What we learned about Michigan football in opening win over Colorado State

Wolverines dominate in all facets for 51-7 victory

Donovan Edwards #7 of the Michigan Wolverines avoids a tackle by a Colorado State Rams defender during the first half of a college football game at Michigan Stadium on September 03, 2022 in Ann Arbor, Michigan. (Aaron J. Thornton, 2022 Getty Images)

ANN ARBOR, Mich.Michigan football was as dominant as expected in its opening win over Colorado State, but what can we really learn from a blowout of this proportion?

Last season, fans used the non-conference schedule to fret over the passing game. Even though the Wolverines were blasting their opponents by an average of 36 points per game, all anyone wanted to talk about was the lack of a dynamic offense.

This year, the primary topic is the quarterback competition.

Everyone knows by now that Jim Harbaugh is giving both of his quarterbacks one start, and that will continue to be discussed ad nauseam no matter what happens the next few weeks.

We’ll get that topic out of the way first, but there was also plenty more to unpack from Michigan’s 51-7 victory.

McCarthy leads QB battle

Nothing could have fanned the flames of this quarterback competition more than Cade McNamara struggling to start the season, and that’s exactly what happened.

The incumbent starter completed just nine of 18 pass attempts for 136 yards and a touchdown. He missed Cornelius Johnson, Michigan’s No. 1 receiver, three different times and never really got into a rhythm.

Cade McNamara #12 of the Michigan Wolverines prepares at the line of scrimmage against the Colorado State Rams at Michigan Stadium on September 03, 2022 in Ann Arbor, Michigan. (2022 Getty Images)

His struggles were magnified by the fact that J.J. McCarthy came in and showcased his upside both through the air and on the ground.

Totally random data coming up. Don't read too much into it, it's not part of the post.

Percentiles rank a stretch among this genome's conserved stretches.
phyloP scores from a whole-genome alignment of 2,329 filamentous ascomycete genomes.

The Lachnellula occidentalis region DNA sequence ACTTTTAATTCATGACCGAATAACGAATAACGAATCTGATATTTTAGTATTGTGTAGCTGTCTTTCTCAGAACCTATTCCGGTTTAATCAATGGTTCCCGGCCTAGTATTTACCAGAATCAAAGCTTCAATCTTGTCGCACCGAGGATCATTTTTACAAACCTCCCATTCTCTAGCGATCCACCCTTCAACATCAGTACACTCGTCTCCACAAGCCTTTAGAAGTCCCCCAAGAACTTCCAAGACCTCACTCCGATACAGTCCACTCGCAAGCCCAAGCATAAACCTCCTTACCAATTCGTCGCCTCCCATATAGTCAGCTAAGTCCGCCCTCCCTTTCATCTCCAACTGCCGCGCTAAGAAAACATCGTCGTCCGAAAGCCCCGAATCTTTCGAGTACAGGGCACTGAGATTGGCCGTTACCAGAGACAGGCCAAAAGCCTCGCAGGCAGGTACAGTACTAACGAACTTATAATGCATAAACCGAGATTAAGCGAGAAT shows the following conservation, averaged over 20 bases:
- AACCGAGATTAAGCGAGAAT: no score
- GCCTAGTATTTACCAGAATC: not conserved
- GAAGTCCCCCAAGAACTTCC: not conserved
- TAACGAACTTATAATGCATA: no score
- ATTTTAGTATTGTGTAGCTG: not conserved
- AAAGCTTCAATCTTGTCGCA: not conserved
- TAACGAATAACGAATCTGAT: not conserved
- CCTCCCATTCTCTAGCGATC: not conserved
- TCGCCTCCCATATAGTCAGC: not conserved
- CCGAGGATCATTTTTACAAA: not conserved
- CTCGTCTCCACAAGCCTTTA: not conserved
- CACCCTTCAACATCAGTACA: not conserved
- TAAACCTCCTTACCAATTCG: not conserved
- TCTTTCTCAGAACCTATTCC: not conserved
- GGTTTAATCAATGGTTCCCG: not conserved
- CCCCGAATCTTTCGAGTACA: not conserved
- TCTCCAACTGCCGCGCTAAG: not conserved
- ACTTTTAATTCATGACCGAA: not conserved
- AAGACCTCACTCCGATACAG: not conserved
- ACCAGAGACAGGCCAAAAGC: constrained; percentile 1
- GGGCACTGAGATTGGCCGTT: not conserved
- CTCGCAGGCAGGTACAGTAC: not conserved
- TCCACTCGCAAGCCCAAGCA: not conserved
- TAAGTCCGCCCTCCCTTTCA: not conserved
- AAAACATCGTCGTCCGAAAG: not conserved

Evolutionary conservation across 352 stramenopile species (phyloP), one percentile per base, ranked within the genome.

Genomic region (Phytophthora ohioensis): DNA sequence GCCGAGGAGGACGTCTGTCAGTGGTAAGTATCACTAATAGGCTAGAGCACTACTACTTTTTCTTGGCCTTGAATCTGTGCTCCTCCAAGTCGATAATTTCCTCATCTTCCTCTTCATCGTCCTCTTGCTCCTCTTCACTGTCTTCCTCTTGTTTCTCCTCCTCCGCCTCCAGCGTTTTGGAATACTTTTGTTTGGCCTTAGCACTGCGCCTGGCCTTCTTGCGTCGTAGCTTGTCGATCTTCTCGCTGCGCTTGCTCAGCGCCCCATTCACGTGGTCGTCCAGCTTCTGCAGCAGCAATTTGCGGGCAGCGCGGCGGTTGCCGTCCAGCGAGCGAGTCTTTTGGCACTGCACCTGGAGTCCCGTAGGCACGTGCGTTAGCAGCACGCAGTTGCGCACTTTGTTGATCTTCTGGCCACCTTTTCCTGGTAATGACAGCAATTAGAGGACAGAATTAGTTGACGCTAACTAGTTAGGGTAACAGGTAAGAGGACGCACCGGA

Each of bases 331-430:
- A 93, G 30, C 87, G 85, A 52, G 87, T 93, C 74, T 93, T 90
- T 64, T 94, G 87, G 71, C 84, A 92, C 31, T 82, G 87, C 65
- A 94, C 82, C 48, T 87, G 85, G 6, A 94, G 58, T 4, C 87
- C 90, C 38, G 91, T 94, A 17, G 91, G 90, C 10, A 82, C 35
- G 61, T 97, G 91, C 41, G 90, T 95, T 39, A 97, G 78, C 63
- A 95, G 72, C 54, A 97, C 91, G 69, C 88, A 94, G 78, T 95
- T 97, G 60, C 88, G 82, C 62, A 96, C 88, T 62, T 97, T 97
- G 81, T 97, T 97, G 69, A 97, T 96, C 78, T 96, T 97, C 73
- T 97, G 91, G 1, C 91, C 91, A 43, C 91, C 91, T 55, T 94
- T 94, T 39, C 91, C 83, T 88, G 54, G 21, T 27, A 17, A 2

McCarthy entered the game midway through the third quarter and scampered 20 yards for a touchdown on his first play. On the ensuing drive, he ran twice for a combined 30 yards and completed all three of his pass attempts.

His sample size was much smaller, but the fact that McCarthy outshined McNamara in McNamara’s designated start spoke volumes.

Harbaugh has deliberately given McCarthy every opportunity to win the job, and it feels like this weekend’s game against Hawaii could solidify a changing of the guard.

There’s hope for these edge rushers

In my opinion, the most important development of Week 1 had nothing to do with quarterbacks. It was all about the pressure generated by Michigan’s edge rushers.

Aidan Hutchinson and David Ojabo aren’t players who can just be replaced. Outside of quarterback, pass rushers are the single most important pieces in building a championship-caliber college football team, and Michigan is very unproven at that position.

But Saturday was a great start, as the defense racked up seven sacks and 11 tackles for loss. Colorado State is a bad team, but it would have been a major red flag if the defensive line couldn’t get pressure.

The Wolverines might not have any overwhelming forces at the position like they did last year, but there seems to be some depth with Mike Morris, Jaylen Harrell, Braiden McGregor, Derrick Moore, and Eyabi Anoma.

If Michigan hopes to replicate last year’s success, it has to pressure opposing quarterbacks. It looks like there might be some players on the roster who can do just that.

Michigan needs to narrow down crowded receiver room

Fifteen different players -- six receivers, six tight ends, and three running backs -- caught a pass for Michigan against Colorado State, but nobody had more than two receptions. It’s encouraging that the Wolverines have so many options in the passing game, but it would also be nice to see one or two go-to options emerge.

Maybe Ronnie Bell will recapture that role once he’s gotten back in the flow of the offense. He missed the final 13 games last season after injuring himself Week 1 against Western Michigan.

It’s also possible that McCarthy’s presence under center will change the target share, as he might have great chemistry with certain players.